It is essential that firefighting operations within or near areas that are known or suspected to contain military munitions (e.g., unexploded ordnance or UXO) be planned with consideration of explosives safety. This is equally true when a fire involves munitions operating facilities (e.g., current of former production facilities, demilitarization facilities). During planning and, if necessary, firefighting, local explosives safety specialists, bomb squad personnel and the nearest military explosives ordnance disposal (EOD) unit should be used as resources.
Additionally, millions of acres of property in the United States are known or suspected to contain munitions. For the most part, munitions are present as a result of live-fire training and testing and other training activities conducted to ensure the readiness of our nation’s military forces. Such property includes operational ranges on active military installations, former ranges on installations closed or closing under the Base Realignment and Closure (BRAC) Act or property once used by the Department of Defense, such as Formerly Used Defense Sites (FUDS).
The potential risk to firefighters and firefighting equipment should be considered and managed prior to and during fighting a fire that involves or potentially involves property known or suspected to contain munitions. This same precaution applies to fires that involve both current and former military munitions operating facilities.
Fire departments that either (a) are responsible for fighting fires on an active military installation or on property once used by the military, or (b) may support such firefighting efforts should coordinate with the below entities for information about areas known or suspected to contain explosive hazards.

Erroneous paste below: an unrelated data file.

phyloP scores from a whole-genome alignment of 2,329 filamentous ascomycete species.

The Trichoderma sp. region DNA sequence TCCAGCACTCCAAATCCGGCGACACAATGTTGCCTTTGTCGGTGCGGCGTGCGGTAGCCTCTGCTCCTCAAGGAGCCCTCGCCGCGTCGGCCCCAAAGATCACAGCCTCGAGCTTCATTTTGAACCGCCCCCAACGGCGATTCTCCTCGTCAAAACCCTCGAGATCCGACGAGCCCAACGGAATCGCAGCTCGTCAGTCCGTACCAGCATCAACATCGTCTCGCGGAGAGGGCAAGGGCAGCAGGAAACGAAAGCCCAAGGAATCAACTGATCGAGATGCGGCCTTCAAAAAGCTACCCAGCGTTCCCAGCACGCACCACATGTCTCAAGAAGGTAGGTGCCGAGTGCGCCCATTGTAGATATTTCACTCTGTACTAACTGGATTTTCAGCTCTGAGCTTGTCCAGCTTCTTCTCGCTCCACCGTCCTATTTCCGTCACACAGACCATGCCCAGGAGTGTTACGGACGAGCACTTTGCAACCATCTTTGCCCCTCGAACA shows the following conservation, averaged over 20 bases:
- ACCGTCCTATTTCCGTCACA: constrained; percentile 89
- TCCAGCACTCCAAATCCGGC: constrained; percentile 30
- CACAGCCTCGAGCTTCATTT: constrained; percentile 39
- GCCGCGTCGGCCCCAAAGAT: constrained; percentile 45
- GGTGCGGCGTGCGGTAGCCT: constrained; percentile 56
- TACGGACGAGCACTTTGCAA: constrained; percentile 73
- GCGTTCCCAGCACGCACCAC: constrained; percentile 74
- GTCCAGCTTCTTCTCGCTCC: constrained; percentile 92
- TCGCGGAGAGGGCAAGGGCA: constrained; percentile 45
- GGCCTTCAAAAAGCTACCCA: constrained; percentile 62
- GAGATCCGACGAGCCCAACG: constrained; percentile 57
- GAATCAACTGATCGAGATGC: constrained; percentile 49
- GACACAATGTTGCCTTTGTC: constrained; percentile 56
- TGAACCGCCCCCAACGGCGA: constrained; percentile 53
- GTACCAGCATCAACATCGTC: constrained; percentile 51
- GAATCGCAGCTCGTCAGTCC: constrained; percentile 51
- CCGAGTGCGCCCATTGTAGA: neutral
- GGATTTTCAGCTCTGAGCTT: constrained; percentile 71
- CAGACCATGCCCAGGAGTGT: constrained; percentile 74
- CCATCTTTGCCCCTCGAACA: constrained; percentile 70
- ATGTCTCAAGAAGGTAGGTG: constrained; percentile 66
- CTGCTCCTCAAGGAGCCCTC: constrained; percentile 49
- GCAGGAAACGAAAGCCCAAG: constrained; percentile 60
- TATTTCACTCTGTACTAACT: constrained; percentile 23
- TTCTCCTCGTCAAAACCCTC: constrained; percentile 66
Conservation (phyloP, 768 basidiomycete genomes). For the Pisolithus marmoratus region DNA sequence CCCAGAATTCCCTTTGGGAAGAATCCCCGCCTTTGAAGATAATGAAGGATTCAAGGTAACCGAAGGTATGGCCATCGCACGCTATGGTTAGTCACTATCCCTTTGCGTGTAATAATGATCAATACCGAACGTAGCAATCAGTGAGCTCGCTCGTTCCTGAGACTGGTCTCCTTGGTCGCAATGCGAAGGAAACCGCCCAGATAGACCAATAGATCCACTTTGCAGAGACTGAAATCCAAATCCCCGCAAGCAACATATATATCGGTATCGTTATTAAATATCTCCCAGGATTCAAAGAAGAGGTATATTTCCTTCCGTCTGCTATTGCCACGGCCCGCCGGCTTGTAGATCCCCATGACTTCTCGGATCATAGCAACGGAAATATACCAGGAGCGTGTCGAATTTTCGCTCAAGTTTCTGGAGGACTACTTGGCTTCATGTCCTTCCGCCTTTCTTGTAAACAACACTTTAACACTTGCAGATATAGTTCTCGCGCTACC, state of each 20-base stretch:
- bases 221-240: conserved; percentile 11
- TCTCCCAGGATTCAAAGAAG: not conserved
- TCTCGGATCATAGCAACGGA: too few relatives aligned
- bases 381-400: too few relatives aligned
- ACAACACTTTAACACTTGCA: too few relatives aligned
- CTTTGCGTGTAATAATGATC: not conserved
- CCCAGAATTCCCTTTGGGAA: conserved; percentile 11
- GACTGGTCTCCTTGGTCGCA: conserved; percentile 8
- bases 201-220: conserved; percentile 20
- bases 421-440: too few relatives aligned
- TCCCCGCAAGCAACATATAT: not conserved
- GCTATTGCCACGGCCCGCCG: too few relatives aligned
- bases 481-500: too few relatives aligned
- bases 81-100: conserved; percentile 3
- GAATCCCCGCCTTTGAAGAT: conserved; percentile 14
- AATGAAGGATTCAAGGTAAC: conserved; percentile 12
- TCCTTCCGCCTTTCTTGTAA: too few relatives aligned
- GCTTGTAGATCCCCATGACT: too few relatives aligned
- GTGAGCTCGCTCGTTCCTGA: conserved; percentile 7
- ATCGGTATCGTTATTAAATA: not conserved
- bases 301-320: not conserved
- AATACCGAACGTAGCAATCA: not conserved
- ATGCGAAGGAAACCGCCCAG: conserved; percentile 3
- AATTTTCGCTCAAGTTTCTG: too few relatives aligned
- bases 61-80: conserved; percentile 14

- Active installations – The installation Commander, fire department, Director of Safety, or the Facilities Engineer.
- FUDS – The U.S. Army Corps of Engineers’ District Commander.
- BRAC – The installation Commander, BRAC Environmental Coordinator or, if established, the local reuse authority.
Recognizing and mitigating the risk associated with fighting fires that may involve munitions is paramount to reducing the risk of death or serious injury to firefighters and the public and to preventing the loss of critical assets including firefighting equipment. Protect yourself and your co-workers by:
- Knowing whether munitions-related activities are occurring or ever occurred within your Fire Department’s areas of responsibility; and
- Following the 3Rs of Explosives Safety.
For more detailed information, read the 3Rs Explosives Safety Guide for Wildland Firefighting.
when you may have encountered a munition and that munitions are dangerous.
do not approach, touch, move or disturb it, but carefully leave the area.
call 911 and advise the police of what you saw and where you saw it.